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US wrestles with Afghan strategy -

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US wrestles with Afghan strategy

John Shovelan reported this story on Monday, September 28, 2009 12:30:00

ELEANOR HALL: The Obama administration's National Security Council will begin a series of meetings
this week to decide whether to change its strategy in Afghanistan.

The administration has been agonizing in public over whether or not to send more troops and
Republican Senator John McCain is now warning that America's allies are becoming nervous about just
how committed the US is to Afghanistan.

From Washington John Shovelan reports.

JOHN SHOVELAN: Tomorrow Australia's Foreign Minister Stephen Smith will sit down with the US
Defense Secretary Robert Gates.

Mr Gates is in the midst of a divisive administration policy debate about the size of the US
commitment to Afghanistan and the strategy it should pursue.

ROBERT GATES: Do we need additional forces? How many additional forces and to do what?

JOHN SHOVELAN: President Obama's civilian and military advisers, along with key members of Congress
in his own party, are divided. On one side there is the chairman of the joint chiefs of staff
Admiral Mike Mullen, Centcom commander General David Petraeus and the US commander in Afghanistan
General Stanley McChrystal. They are all in favour of an extra 40,000 troops and a broad
counterinsurgency strategy like that followed in Iraq after the troop surge of December 2006.

On the other side there is General Colin Powell, the former secretary of state. He has told
President Obama he is sceptical about deploying more troops without a more clearly defined mission.
So too are Vice President Joe Biden and national security adviser General James Jones, among those
sceptical of a major troop increase.

While the administration debates how and how much, Senator John McCain says its allies in
Afghanistan are left just waiting - watching to see if the US policy changes and what impact, if it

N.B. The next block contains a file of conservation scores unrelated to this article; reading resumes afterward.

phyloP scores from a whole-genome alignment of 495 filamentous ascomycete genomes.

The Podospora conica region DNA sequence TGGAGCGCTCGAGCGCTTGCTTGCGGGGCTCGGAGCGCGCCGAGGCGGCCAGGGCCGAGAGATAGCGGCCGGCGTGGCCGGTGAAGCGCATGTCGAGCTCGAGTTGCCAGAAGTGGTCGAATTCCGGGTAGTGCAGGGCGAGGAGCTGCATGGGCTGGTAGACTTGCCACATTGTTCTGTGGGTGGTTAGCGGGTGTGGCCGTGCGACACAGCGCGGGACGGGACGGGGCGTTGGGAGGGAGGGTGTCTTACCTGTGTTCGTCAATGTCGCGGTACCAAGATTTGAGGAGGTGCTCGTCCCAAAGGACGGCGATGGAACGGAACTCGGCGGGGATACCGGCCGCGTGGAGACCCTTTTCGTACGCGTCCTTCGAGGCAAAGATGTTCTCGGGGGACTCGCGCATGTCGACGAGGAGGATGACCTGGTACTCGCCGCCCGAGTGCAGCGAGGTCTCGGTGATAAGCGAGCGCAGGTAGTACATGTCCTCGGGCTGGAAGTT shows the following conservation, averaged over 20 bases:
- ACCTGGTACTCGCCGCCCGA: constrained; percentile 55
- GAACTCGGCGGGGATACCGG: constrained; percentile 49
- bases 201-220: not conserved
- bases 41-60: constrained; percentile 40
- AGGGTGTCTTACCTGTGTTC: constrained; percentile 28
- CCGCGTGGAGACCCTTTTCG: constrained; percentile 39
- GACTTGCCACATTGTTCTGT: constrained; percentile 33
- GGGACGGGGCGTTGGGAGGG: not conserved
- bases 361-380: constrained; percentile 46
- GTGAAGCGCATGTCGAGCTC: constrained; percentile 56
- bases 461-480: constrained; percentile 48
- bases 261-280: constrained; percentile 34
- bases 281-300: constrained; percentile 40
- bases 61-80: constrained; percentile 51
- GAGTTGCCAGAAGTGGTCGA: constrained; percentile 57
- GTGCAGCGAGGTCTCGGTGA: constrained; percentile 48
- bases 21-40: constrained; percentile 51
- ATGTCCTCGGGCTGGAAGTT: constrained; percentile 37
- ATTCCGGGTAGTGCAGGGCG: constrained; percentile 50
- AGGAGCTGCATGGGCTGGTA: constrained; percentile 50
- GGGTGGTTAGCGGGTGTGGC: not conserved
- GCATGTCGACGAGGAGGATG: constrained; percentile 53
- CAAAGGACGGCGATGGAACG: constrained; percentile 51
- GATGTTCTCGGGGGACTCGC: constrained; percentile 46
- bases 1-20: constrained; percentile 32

does, will it have on their own troop commitments.

JOHN MCCAIN: Our allies in the regions, while we are waiting our friends in the region are getting
very nervous as well as our European allies.

JOHN SHOVELAN: Senator John McCain says the administration must stick to the counterinsurgency
strategy its employing and agree to the military's request for more troops.

JOHN MCCAIN: So we gave people an environment where they could start living some semblance of
normal daily lives. That is a counterinsurgency strategy.

JOHN SHOVELAN: The Vice President Joe Biden is believed to have advocated a more limited
counterterrorism strategy in which US forces would be involved in eliminating Al Qaeda and Taliban
fighters.

JOHN MCCAIN: What the opponents are talking about is a counterterrorism strategy. You can't just
sit off on the sidelines and kill people.

JOHN SHOVELAN: But Gates is doubtful of this strategy.

ROBERT GATES: People that I've talked to in the Pentagon who are the experts on counterterrorism
essentially say that counterterrorism is only possible if you have the kind of intelligence that
allows you to target the terrorists and the only way you get that intelligence is by being on the
ground, getting information from people like the Afghans or in the case of Iraq, the Iraqis and so
you can't do this from a distance or remotely in the view of virtually all of the experts.

JOHN SHOVELAN: There is a lot at stake in this Washington debate for countries like Australia with
substantial troop commitments in Afghanistan. It's expected the President will make his decision in
the next few weeks.

John Shovelan, Washington.